per·fect (pûrfkt) KEY
per·fect·ed, per·fect·ing, per·fects (pr-fkt)
Middle English perfit, from Old French parfit, from Latin perfectus, past participle of perficere, to finish : per-, per- + facere, to do; see dh- in Indo-European roots
perfect, consummate, faultless, flawless, impeccable
These adjectives mean being wholly without flaw: a perfect diamond; a consummate performer; faultless logic; a flawless instrumental technique; speaks impeccable French.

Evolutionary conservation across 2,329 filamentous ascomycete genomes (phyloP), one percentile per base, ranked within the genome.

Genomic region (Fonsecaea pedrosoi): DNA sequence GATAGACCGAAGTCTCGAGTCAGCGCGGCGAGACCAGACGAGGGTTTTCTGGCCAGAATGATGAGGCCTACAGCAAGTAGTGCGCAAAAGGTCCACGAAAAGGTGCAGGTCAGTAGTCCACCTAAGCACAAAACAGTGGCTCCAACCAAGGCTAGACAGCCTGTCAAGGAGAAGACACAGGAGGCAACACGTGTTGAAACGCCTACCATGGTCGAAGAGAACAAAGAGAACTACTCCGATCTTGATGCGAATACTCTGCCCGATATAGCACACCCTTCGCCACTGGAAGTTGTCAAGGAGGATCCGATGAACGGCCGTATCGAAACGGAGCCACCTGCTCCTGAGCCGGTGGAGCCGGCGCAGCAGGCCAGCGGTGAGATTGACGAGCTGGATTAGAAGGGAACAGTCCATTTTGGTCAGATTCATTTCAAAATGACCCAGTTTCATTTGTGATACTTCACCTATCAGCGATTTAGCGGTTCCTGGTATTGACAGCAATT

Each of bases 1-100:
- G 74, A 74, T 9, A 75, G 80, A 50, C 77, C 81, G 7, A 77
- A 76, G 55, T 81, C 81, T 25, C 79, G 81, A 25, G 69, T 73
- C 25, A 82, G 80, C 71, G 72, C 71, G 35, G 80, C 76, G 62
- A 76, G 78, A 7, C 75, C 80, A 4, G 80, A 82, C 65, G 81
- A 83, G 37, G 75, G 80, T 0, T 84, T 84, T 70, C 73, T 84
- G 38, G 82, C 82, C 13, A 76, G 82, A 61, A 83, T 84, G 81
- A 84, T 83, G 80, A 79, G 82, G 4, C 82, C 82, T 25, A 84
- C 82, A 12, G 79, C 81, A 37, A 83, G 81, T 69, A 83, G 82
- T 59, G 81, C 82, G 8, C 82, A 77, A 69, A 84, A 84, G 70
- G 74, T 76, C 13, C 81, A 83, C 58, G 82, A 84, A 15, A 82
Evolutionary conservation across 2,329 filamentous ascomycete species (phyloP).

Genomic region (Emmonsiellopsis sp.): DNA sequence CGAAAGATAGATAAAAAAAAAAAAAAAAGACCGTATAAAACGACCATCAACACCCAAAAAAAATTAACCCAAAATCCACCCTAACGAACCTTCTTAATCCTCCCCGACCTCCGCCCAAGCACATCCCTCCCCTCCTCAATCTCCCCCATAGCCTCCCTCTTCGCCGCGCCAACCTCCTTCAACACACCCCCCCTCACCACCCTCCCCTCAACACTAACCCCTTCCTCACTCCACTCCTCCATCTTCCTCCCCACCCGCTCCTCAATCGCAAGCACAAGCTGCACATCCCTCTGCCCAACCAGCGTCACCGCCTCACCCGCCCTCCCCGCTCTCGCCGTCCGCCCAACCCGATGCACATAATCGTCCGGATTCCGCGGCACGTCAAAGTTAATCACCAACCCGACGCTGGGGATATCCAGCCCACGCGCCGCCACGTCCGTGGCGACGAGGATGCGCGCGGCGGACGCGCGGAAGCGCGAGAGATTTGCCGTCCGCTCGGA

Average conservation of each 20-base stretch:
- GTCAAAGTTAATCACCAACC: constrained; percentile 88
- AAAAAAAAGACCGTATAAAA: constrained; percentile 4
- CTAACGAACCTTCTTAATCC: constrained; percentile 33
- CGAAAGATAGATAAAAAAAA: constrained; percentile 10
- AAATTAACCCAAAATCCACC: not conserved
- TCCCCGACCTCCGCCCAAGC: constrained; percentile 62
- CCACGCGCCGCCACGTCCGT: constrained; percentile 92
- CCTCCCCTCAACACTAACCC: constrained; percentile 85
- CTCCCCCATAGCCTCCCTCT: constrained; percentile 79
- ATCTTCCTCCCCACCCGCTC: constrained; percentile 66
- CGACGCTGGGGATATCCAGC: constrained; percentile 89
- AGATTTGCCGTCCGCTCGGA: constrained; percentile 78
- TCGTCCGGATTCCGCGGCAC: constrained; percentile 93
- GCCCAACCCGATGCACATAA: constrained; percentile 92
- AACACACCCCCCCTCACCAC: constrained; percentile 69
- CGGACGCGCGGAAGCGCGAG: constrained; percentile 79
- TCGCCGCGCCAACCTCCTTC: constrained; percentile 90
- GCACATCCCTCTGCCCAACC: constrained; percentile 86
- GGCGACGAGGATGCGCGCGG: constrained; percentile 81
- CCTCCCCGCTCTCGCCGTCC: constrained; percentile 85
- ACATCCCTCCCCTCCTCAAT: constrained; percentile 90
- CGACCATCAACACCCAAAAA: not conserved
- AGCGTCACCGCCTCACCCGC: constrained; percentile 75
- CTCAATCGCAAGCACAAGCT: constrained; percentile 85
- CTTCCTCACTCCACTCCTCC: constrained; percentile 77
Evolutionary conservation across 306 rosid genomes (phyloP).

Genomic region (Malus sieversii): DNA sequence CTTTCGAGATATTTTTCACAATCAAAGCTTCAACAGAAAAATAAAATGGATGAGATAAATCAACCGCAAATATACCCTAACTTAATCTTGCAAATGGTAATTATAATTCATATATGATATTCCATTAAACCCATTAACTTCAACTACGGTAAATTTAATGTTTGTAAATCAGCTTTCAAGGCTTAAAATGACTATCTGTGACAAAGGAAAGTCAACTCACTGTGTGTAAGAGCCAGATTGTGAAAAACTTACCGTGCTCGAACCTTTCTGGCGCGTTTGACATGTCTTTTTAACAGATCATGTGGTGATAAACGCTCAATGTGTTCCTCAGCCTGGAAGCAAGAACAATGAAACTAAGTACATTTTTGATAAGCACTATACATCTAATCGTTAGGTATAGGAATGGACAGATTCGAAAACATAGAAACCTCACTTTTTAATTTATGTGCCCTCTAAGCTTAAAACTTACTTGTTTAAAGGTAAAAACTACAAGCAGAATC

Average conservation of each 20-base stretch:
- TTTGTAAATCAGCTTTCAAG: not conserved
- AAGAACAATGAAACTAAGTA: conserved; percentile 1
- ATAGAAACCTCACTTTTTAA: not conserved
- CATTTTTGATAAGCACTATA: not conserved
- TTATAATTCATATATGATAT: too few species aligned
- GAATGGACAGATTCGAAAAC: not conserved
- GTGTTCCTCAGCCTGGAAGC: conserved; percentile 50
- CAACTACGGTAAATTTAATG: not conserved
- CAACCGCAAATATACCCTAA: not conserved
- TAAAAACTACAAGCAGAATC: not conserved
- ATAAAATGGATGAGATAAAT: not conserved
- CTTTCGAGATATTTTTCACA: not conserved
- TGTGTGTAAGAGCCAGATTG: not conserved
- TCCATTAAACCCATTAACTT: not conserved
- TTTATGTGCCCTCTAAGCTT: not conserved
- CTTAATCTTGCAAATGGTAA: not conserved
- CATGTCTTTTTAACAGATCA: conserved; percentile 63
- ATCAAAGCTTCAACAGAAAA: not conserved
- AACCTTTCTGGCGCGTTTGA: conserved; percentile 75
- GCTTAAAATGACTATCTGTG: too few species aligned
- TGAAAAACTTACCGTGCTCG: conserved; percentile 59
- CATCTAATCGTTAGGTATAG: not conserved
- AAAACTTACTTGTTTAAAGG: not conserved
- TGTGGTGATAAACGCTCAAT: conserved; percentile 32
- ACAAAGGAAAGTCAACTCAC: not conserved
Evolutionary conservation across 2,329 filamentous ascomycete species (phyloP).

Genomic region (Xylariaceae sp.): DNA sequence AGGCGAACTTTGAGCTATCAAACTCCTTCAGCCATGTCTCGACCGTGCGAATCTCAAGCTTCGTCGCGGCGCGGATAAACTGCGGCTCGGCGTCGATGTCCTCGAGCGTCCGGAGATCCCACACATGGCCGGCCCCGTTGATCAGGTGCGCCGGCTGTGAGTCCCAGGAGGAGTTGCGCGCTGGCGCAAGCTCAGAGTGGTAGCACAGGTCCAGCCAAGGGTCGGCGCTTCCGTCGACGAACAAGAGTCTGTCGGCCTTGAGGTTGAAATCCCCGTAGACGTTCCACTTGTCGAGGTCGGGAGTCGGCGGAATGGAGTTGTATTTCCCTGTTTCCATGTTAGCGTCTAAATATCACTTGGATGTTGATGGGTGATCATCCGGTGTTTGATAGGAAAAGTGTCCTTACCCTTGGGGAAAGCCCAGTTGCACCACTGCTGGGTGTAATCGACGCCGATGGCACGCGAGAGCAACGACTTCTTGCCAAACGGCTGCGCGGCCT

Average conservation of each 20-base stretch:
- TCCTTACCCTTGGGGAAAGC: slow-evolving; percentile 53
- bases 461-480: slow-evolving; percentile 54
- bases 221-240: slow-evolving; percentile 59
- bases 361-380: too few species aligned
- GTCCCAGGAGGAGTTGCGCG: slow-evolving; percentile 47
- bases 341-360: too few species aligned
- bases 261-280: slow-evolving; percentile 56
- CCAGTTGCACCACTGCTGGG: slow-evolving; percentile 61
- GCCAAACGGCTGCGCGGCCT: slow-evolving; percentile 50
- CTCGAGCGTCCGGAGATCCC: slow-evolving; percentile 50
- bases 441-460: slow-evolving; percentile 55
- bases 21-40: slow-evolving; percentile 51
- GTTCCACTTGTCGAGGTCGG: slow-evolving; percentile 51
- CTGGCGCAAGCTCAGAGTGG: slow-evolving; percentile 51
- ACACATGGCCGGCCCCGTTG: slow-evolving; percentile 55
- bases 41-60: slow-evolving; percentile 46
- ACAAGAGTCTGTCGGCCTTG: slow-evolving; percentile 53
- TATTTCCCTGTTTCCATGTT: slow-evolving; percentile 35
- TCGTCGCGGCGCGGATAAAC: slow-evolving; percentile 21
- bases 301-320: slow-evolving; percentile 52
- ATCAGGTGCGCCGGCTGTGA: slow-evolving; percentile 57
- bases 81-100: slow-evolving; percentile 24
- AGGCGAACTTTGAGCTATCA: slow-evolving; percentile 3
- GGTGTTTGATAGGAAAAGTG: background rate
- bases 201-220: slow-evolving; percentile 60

Some people maintain that perfect is an absolute term like chief and prime, and therefore cannot be modified by more, quite, relatively, and other qualifiers of degree. But the qualification of perfect has many reputable precedents (most notably in the preamble to the U.S. Constitution in the phrase "in order to form a more perfect Union"). By the same token, perfect often means "ideal for the purposes," as in There could be no more perfect spot for the picnic, where modification by degree makes perfect sense. See Usage Notes at absolute, equal, unique.